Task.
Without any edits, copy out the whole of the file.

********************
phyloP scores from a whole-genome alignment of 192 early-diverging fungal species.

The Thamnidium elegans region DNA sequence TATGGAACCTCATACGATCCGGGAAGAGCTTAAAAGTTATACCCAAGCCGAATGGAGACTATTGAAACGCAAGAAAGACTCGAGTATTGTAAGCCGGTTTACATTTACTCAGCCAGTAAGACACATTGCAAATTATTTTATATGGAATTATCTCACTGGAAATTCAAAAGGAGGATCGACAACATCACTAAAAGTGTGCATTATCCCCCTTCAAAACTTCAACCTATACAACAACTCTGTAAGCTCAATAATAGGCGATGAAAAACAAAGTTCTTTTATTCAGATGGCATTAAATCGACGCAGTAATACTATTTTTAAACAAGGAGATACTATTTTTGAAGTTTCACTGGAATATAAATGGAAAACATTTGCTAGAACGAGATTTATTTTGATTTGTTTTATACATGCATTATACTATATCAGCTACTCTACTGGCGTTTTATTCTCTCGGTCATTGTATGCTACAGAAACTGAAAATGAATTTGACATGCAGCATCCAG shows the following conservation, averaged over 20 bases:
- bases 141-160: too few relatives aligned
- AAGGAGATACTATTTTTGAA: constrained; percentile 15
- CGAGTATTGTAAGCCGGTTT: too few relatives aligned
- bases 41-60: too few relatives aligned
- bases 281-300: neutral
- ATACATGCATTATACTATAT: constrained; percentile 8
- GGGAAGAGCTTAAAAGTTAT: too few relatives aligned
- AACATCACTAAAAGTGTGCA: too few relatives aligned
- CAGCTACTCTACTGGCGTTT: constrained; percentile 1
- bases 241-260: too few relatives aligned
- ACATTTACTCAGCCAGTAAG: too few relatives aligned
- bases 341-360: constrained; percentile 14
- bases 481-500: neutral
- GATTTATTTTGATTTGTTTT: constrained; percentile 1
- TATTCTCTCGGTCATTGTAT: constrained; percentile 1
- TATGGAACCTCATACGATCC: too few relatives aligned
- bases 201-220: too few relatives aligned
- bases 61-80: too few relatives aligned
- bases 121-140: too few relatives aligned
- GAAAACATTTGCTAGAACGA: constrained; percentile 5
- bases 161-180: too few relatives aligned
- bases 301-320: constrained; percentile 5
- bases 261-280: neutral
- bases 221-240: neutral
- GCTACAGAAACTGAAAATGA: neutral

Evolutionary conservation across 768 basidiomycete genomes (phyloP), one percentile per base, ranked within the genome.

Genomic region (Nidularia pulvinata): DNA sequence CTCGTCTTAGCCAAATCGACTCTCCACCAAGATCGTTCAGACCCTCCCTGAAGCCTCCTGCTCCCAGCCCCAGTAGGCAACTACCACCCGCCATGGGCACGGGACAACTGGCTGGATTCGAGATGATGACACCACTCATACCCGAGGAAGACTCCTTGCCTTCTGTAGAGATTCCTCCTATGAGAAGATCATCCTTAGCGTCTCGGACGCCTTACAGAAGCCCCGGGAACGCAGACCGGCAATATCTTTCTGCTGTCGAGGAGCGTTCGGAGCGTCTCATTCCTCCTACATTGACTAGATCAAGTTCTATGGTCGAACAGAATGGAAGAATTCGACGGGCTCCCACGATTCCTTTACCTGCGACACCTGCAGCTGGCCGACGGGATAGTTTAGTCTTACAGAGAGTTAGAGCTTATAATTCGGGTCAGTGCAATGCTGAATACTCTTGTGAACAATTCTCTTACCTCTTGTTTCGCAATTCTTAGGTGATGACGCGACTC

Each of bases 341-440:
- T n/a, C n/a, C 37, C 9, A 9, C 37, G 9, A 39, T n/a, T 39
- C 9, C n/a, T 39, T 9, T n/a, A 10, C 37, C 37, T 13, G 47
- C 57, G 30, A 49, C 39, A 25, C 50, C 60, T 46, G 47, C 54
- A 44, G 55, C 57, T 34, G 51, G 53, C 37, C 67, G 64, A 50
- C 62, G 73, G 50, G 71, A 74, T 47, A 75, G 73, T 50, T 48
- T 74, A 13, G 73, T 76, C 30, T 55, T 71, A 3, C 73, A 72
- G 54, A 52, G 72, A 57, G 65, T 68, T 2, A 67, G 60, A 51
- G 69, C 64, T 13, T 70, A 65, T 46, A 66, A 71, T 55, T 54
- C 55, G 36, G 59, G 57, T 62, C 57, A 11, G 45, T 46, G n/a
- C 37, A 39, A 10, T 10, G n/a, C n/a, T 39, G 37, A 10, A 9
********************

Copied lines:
phyloP scores from a whole-genome alignment of 192 early-diverging fungal species.

The Thamnidium elegans region DNA sequence TATGGAACCTCATACGATCCGGGAAGAGCTTAAAAGTTATACCCAAGCCGAATGGAGACTATTGAAACGCAAGAAAGACTCGAGTATTGTAAGCCGGTTTACATTTACTCAGCCAGTAAGACACATTGCAAATTATTTTATATGGAATTATCTCACTGGAAATTCAAAAGGAGGATCGACAACATCACTAAAAGTGTGCATTATCCCCCTTCAAAACTTCAACCTATACAACAACTCTGTAAGCTCAATAATAGGCGATGAAAAACAAAGTTCTTTTATTCAGATGGCATTAAATCGACGCAGTAATACTATTTTTAAACAAGGAGATACTATTTTTGAAGTTTCACTGGAATATAAATGGAAAACATTTGCTAGAACGAGATTTATTTTGATTTGTTTTATACATGCATTATACTATATCAGCTACTCTACTGGCGTTTTATTCTCTCGGTCATTGTATGCTACAGAAACTGAAAATGAATTTGACATGCAGCATCCAG shows the following conservation, averaged over 20 bases:
- bases 141-160: too few relatives aligned
- AAGGAGATACTATTTTTGAA: constrained; percentile 15
- CGAGTATTGTAAGCCGGTTT: too few relatives aligned
- bases 41-60: too few relatives aligned
- bases 281-300: neutral
- ATACATGCATTATACTATAT: constrained; percentile 8
- GGGAAGAGCTTAAAAGTTAT: too few relatives aligned
- AACATCACTAAAAGTGTGCA: too few relatives aligned
- CAGCTACTCTACTGGCGTTT: constrained; percentile 1
- bases 241-260: too few relatives aligned
- ACATTTACTCAGCCAGTAAG: too few relatives aligned
- bases 341-360: constrained; percentile 14
- bases 481-500: neutral
- GATTTATTTTGATTTGTTTT: constrained; percentile 1
- TATTCTCTCGGTCATTGTAT: constrained; percentile 1
- TATGGAACCTCATACGATCC: too few relatives aligned
- bases 201-220: too few relatives aligned
- bases 61-80: too few relatives aligned
- bases 121-140: too few relatives aligned
- GAAAACATTTGCTAGAACGA: constrained; percentile 5
- bases 161-180: too few relatives aligned
- bases 301-320: constrained; percentile 5
- bases 261-280: neutral
- bases 221-240: neutral
- GCTACAGAAACTGAAAATGA: neutral

Evolutionary conservation across 768 basidiomycete genomes (phyloP), one percentile per base, ranked within the genome.

Genomic region (Nidularia pulvinata): DNA sequence CTCGTCTTAGCCAAATCGACTCTCCACCAAGATCGTTCAGACCCTCCCTGAAGCCTCCTGCTCCCAGCCCCAGTAGGCAACTACCACCCGCCATGGGCACGGGACAACTGGCTGGATTCGAGATGATGACACCACTCATACCCGAGGAAGACTCCTTGCCTTCTGTAGAGATTCCTCCTATGAGAAGATCATCCTTAGCGTCTCGGACGCCTTACAGAAGCCCCGGGAACGCAGACCGGCAATATCTTTCTGCTGTCGAGGAGCGTTCGGAGCGTCTCATTCCTCCTACATTGACTAGATCAAGTTCTATGGTCGAACAGAATGGAAGAATTCGACGGGCTCCCACGATTCCTTTACCTGCGACACCTGCAGCTGGCCGACGGGATAGTTTAGTCTTACAGAGAGTTAGAGCTTATAATTCGGGTCAGTGCAATGCTGAATACTCTTGTGAACAATTCTCTTACCTCTTGTTTCGCAATTCTTAGGTGATGACGCGACTC

Each of bases 341-440:
- T n/a, C n/a, C 37, C 9, A 9, C 37, G 9, A 39, T n/a, T 39
- C 9, C n/a, T 39, T 9, T n/a, A 10, C 37, C 37, T 13, G 47
- C 57, G 30, A 49, C 39, A 25, C 50, C 60, T 46, G 47, C 54
- A 44, G 55, C 57, T 34, G 51, G 53, C 37, C 67, G 64, A 50
- C 62, G 73, G 50, G 71, A 74, T 47, A 75, G 73, T 50, T 48
- T 74, A 13, G 73, T 76, C 30, T 55, T 71, A 3, C 73, A 72
- G 54, A 52, G 72, A 57, G 65, T 68, T 2, A 67, G 60, A 51
- G 69, C 64, T 13, T 70, A 65, T 46, A 66, A 71, T 55, T 54
- C 55, G 36, G 59, G 57, T 62, C 57, A 11, G 45, T 46, G n/a
- C 37, A 39, A 10, T 10, G n/a, C n/a, T 39, G 37, A 10, A 9